Why You Should Still Avoid Westport Innovations

Weak oil prices pose a massive headwind

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Dec 14, 2015
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Shares of Westport Innovations (

WPRT, Financial) have fallen almost 70% since I first recommended selling the company back in June. With the stock down considerably this year, investors may be tempted into buying it. However, Westport has more downside to offer, and investors should continue avoiding the stock going forward.

Unprofitable

I have never been a fan of companies that have a history of loss making. Westport Innovations is facing worse problems as the company is not only reporting losses, but its sales are also falling.

Westport’s Q3 results were terrible as it missed the analysts’ estimates on earnings as well as revenue by a pretty wide margin. Not only did the company lose a lot of money in the last quarter, its sales also dipped a whopping 12% year over year.

Westport has not reported a positive EPS for the past five years. And now with sales falling consistently, investors shouldn’t expect the cash burn to stop any time soon. The company’s shares seem likely to fall 15% to 20% in the coming months.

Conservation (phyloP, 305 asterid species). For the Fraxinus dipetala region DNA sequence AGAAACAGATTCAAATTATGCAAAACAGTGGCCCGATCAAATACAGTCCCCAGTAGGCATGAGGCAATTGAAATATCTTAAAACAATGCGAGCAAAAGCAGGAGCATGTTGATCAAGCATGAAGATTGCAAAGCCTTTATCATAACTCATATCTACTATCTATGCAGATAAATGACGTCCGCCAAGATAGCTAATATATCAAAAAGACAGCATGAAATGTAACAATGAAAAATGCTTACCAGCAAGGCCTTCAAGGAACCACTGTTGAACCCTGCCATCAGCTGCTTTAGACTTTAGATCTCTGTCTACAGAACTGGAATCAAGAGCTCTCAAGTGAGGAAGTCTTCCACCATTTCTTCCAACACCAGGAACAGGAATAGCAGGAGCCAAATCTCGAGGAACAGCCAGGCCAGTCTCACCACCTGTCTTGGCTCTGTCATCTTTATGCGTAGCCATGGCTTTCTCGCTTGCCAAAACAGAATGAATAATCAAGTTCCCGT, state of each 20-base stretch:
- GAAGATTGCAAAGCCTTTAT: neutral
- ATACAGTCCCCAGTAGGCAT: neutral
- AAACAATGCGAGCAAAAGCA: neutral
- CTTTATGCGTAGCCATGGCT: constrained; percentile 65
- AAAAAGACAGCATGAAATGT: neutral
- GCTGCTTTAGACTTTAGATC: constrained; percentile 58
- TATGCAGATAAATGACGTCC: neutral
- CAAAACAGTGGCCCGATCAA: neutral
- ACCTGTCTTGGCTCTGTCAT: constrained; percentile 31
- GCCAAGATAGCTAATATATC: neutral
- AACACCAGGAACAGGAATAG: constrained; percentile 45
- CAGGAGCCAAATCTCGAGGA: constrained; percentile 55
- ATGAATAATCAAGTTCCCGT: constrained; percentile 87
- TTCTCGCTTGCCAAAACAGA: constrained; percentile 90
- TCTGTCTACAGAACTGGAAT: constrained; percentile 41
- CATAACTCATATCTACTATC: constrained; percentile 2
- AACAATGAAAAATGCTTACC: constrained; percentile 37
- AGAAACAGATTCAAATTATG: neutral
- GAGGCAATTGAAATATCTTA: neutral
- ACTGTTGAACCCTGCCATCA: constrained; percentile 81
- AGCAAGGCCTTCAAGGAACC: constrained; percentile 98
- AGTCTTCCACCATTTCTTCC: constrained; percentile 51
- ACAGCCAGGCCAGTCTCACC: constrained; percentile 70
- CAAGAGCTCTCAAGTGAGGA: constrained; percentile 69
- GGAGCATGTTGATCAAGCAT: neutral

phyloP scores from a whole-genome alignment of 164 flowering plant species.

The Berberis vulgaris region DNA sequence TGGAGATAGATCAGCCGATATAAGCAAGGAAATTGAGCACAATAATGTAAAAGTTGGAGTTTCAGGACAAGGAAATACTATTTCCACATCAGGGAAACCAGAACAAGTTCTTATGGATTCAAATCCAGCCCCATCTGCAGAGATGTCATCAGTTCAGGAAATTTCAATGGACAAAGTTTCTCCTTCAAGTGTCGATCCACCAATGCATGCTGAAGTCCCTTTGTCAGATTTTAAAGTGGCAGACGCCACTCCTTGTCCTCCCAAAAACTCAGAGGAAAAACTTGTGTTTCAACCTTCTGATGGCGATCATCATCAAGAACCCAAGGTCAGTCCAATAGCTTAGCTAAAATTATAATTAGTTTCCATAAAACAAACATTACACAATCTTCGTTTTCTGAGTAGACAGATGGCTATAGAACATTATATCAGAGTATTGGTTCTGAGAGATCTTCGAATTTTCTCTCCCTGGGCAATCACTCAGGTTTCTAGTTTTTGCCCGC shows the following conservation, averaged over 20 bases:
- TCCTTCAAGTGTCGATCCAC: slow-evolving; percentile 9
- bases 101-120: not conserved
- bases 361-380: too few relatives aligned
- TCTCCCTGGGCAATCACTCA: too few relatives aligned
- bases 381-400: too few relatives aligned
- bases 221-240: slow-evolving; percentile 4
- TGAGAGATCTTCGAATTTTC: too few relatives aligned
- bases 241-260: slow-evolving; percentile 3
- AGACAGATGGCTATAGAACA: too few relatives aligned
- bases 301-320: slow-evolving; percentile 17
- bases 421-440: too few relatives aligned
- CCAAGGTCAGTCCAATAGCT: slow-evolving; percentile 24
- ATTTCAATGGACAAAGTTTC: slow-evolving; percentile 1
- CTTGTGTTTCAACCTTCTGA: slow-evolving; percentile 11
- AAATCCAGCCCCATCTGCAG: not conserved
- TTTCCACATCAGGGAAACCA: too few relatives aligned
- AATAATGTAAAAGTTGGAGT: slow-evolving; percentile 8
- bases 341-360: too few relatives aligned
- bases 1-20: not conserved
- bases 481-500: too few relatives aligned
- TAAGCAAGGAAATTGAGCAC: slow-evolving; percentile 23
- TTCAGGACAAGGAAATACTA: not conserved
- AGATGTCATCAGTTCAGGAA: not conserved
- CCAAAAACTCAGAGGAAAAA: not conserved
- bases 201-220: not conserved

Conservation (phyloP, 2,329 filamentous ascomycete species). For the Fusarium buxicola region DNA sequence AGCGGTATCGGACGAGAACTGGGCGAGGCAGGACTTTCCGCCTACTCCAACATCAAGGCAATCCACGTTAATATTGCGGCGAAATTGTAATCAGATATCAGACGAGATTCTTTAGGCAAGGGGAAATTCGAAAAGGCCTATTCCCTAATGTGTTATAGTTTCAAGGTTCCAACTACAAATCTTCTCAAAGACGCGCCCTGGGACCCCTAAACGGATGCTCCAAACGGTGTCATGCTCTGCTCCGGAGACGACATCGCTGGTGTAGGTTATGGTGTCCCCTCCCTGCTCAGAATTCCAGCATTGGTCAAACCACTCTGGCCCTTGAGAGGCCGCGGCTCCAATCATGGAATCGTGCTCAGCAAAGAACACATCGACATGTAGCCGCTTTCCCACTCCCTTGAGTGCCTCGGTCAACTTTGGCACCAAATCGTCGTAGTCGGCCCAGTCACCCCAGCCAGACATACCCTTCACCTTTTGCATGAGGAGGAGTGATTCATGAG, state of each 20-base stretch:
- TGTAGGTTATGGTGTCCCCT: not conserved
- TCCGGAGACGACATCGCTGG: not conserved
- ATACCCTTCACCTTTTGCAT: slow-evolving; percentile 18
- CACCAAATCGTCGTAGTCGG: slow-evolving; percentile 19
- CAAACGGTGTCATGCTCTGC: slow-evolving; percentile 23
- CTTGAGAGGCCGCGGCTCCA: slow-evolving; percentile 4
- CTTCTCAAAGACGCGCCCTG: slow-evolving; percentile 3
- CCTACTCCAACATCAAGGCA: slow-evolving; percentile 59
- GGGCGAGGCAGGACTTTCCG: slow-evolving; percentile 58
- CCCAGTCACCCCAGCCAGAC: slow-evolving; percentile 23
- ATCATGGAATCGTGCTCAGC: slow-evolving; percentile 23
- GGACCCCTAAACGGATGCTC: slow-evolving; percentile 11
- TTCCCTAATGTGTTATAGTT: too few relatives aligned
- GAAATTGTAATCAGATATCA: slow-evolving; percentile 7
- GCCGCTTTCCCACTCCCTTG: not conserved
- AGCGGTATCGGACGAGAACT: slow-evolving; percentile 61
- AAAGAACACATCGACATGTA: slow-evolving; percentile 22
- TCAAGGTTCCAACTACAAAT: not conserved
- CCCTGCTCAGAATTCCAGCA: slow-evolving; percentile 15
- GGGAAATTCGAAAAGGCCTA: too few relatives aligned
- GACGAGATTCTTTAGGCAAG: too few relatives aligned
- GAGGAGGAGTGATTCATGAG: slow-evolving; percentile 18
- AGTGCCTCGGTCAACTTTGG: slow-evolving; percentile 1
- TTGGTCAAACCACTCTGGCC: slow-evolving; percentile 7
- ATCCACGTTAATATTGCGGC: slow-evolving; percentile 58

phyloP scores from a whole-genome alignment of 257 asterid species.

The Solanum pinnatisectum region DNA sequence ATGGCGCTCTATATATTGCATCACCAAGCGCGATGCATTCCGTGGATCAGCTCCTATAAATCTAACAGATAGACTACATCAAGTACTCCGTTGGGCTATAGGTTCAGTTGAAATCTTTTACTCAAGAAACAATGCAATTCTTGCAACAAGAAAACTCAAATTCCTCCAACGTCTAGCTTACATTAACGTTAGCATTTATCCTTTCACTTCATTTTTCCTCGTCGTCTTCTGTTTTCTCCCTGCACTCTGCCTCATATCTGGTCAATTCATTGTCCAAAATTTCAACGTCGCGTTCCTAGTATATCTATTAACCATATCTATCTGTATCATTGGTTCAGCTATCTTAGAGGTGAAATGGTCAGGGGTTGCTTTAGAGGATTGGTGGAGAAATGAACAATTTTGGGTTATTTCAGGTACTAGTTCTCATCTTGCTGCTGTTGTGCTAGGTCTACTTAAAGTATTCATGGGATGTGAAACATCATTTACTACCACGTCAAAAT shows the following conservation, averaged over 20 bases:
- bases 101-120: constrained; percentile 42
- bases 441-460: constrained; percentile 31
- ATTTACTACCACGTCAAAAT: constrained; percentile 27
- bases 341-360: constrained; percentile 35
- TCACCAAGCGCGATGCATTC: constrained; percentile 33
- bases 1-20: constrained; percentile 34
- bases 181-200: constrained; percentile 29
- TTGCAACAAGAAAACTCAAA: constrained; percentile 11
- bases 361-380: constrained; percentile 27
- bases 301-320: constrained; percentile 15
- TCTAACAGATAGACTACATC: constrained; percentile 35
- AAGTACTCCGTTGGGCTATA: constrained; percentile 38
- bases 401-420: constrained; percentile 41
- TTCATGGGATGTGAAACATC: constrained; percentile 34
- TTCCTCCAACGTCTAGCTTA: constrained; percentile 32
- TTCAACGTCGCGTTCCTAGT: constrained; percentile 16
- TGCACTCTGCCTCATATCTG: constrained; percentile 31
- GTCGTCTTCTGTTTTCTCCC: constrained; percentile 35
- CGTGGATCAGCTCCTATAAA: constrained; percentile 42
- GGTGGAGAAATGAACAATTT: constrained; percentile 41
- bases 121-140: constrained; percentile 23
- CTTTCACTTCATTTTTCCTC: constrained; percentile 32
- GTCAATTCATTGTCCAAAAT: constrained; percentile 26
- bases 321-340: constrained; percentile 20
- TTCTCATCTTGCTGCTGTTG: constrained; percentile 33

Revenue will keep falling

Although natural gas prices have fallen considerably, sales of Westport’s engines seem likely to continue falling due to the steep drop in crude oil prices. Crude is currently hovering around seven-year lows. And with the recent OPEC meeting ending in a stalemate, I can see crude oil prices staying under $40 per barrel for months to come.

Cheaper crude is a big headwind for Westport as it restricts the widespread deployment of renewable energy sources. On an average, natural gas-powered trucks cost roughly $50,000 more than their diesel counterparts. With crude oil under $36 per barrel, a lot of buyers probably will not shell out an extra $50,000 on a natural gas engine.

Moreover, since crude oil prices are not likely to recover, Westport may soon run out of cash. Westport is losing tens of millions of dollars in cash every quarter. Westport ended the last quarter with $42 million in cash as opposed to a debt of $66 million. Given the rate at which Westport is losing money, the company’s cash position probably will deteriorate substantially in the coming quarters.

With the company bleeding money and crude prices expected to stay low, the risk of bankruptcy looms large on Westport. Investors betting on Westport’s turnaround should expect things to get worse as the company’s outlook looks pretty bleak.

Conclusion

Betting correctly on a company’s turnaround can be a very rewarding investment. However, Westport’s turnaround story is very weak. Despite Westport falling over 60% since my first sell call, the stock still has a lot of room to fall.

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